“SUPER” EMPLOYEES

Support and highlight your employees who are doing something super

What do your employees do when their not working for you?  If you don’t know, you should find out.   Too many Support and highlight your employees who are doing something super businesses don’t think about how their employees non-work actions can affect them, but it can.  Learn about your employees and support them when they do extraordinary stuff.  It would be a shame if you had employees that went to the mountains every weekend to help disable kids learn how to ski and you didn’t help them and tell the media about it.

OFFICE CULTURE

Why do people like working for you?  Yes, it might be that you give them 20% more money than anyone else, but more likely it has something to do with your office culture.  Do you allow dogs?  Do you have flexible hours?  Do you have a swimming pool in the main lobby?  If you do, I bet a news organization would love to do a story on it.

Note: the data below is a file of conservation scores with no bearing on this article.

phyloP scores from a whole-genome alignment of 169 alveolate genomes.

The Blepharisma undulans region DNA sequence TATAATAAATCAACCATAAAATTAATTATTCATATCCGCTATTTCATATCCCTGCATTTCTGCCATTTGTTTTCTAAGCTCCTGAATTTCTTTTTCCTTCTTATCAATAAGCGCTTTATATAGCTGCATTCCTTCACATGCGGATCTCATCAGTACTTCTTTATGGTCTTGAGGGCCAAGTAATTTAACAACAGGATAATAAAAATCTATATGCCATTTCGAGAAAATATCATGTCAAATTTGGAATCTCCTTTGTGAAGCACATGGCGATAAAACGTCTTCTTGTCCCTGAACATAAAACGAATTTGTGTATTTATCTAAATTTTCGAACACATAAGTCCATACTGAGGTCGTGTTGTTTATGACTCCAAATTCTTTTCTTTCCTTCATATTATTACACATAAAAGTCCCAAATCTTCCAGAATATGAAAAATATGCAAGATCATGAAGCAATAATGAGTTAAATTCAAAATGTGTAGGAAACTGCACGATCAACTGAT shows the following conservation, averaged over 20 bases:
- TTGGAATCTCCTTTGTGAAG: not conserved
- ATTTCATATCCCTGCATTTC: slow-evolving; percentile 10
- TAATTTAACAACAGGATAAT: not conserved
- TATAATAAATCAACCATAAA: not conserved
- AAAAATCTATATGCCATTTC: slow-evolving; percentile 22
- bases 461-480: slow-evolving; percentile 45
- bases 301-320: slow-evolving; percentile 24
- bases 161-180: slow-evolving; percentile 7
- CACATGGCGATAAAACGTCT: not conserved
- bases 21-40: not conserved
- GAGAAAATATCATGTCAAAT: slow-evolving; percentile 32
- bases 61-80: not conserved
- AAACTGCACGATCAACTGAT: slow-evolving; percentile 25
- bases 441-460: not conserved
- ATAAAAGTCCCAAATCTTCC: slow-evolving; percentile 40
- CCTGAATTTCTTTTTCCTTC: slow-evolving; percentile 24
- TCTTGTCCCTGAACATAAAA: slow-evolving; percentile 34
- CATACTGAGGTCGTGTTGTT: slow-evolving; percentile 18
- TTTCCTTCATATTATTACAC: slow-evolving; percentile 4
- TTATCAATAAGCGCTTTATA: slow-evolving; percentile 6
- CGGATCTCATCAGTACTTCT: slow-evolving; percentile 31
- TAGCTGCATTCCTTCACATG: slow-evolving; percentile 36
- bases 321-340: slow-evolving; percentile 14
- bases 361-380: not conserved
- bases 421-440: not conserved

GENUINE INNOVATION

This area is where most businesses try to get news coverage but fail.  The reason is that their products are not interesting.  Look, I understand that to a company that makes rugs, using a brand new type of thread is interesting, but to the rest of us its not.  If you are using thread, however, that makes your rugs last for 200 years, or makes sure that nothing will ever stain them, or it makes your rugs fly…THAT is genuine innovation.  If your company is doing something that makes the average person on the street go “wow,” that’s a reason to let the press know.  By the way, that should exclude about 98% of the things businesses are currently writing press releases about now.

Are you an expert? Let reporters know.

EXPERTISE

Are you an expert in your field?  Do you have people on your staff who are experts?  I mean real “other folks come to you asking for help” expert, then you should notify the press.  Reporters are always looking to stack their Rolodex with experts they can call at a moments notice to help them with a subject.  Even better, tie your expertise in with something that is happening in the news.  You’d be surprised how often reporters are looking for experts.  Writing that press release will let those reporters know that you are the expert they should call.

To be sure, the hard and fast rule about sending out press releases is “less is more.”  But by examining these five areas of your business, you might just find a great story which will help you succeed in turning your press releases into genuine news coverage.

*(If you’re interested in hiring me you can go here for more information.)